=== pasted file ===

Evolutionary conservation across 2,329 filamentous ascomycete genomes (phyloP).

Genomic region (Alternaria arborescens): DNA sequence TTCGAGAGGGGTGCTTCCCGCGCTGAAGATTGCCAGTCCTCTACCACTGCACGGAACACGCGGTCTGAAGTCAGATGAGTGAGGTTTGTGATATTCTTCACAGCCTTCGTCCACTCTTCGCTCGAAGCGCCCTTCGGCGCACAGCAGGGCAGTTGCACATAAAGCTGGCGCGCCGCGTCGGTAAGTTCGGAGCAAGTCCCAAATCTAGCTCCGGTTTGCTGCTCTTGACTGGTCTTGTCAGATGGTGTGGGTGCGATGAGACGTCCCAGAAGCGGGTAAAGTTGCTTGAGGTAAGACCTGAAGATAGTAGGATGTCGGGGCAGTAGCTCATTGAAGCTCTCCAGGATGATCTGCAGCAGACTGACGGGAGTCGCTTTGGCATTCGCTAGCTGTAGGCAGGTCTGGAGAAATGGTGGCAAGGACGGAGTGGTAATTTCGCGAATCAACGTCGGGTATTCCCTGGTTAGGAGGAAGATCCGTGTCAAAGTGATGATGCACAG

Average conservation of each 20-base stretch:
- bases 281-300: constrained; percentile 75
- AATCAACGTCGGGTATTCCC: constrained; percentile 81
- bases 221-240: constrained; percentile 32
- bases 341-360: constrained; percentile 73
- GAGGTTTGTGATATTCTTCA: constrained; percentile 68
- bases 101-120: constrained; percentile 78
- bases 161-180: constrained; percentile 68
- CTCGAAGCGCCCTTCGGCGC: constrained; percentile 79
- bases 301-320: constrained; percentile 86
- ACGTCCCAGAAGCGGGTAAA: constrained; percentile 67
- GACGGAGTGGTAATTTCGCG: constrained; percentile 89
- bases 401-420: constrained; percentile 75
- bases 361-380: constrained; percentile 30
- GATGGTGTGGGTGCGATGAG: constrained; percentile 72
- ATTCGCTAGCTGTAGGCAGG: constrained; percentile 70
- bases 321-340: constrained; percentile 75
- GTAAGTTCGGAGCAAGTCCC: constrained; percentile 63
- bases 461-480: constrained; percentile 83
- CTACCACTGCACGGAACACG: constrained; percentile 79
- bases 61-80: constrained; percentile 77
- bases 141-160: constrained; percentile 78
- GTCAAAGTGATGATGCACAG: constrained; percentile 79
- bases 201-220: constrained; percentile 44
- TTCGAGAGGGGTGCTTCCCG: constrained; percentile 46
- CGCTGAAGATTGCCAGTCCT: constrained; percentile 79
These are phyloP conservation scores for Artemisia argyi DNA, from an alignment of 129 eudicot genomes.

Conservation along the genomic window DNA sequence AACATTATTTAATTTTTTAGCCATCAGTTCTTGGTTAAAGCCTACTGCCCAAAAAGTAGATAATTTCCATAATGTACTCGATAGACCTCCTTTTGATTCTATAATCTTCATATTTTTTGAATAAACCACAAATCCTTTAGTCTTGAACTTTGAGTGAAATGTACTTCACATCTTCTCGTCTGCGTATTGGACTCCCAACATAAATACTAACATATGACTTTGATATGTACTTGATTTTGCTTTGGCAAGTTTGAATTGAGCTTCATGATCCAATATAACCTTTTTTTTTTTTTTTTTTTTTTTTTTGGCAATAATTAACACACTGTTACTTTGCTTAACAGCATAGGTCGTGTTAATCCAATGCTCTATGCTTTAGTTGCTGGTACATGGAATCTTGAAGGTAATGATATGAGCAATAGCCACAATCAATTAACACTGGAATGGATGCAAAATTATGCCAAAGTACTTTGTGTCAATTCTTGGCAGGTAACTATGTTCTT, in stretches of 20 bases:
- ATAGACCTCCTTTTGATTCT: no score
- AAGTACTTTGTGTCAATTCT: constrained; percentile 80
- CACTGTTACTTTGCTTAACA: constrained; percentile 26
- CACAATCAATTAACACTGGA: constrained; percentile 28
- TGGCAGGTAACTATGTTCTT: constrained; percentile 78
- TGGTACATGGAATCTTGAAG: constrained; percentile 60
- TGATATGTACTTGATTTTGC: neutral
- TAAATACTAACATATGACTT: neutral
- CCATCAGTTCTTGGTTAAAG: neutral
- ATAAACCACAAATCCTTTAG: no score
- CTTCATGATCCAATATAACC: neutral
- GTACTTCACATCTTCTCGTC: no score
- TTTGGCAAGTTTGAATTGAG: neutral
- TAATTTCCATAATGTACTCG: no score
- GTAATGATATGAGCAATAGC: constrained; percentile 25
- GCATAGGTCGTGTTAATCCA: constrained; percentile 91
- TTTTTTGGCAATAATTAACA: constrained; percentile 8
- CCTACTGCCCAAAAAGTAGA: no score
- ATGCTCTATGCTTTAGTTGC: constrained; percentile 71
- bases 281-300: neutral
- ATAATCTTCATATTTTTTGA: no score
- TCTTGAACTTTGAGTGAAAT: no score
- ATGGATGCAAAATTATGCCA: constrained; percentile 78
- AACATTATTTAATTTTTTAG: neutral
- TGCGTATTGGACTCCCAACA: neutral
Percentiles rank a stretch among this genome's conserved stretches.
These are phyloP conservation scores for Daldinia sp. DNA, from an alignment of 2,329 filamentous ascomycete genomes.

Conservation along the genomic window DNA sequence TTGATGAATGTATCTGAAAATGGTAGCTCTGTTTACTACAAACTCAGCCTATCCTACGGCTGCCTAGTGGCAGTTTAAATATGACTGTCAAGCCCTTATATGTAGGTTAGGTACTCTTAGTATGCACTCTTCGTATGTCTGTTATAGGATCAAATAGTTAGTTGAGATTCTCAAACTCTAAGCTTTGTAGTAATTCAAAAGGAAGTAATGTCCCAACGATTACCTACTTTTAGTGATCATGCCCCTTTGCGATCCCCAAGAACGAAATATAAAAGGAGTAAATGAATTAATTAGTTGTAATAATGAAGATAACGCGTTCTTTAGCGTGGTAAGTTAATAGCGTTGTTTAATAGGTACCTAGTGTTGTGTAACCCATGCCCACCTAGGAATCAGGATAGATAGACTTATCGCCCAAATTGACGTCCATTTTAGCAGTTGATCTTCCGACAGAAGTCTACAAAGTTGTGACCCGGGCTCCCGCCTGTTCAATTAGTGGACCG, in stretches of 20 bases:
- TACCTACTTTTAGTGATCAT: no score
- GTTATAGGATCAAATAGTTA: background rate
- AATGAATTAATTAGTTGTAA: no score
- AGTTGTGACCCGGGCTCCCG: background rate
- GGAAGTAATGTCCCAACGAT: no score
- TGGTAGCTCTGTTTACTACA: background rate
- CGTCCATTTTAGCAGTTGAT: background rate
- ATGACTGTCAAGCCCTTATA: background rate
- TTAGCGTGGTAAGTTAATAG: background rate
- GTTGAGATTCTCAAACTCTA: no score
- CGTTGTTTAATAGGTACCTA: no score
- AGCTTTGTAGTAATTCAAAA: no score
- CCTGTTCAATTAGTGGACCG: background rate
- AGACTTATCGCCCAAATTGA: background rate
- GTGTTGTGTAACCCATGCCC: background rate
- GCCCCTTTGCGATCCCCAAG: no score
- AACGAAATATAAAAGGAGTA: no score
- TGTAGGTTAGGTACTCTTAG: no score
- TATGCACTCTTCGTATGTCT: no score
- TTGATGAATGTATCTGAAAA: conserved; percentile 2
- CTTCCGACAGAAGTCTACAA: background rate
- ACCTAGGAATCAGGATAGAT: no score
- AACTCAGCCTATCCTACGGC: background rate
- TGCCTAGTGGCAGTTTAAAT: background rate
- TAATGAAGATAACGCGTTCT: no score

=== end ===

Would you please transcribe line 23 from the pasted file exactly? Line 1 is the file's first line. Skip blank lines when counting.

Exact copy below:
- bases 61-80: constrained; percentile 77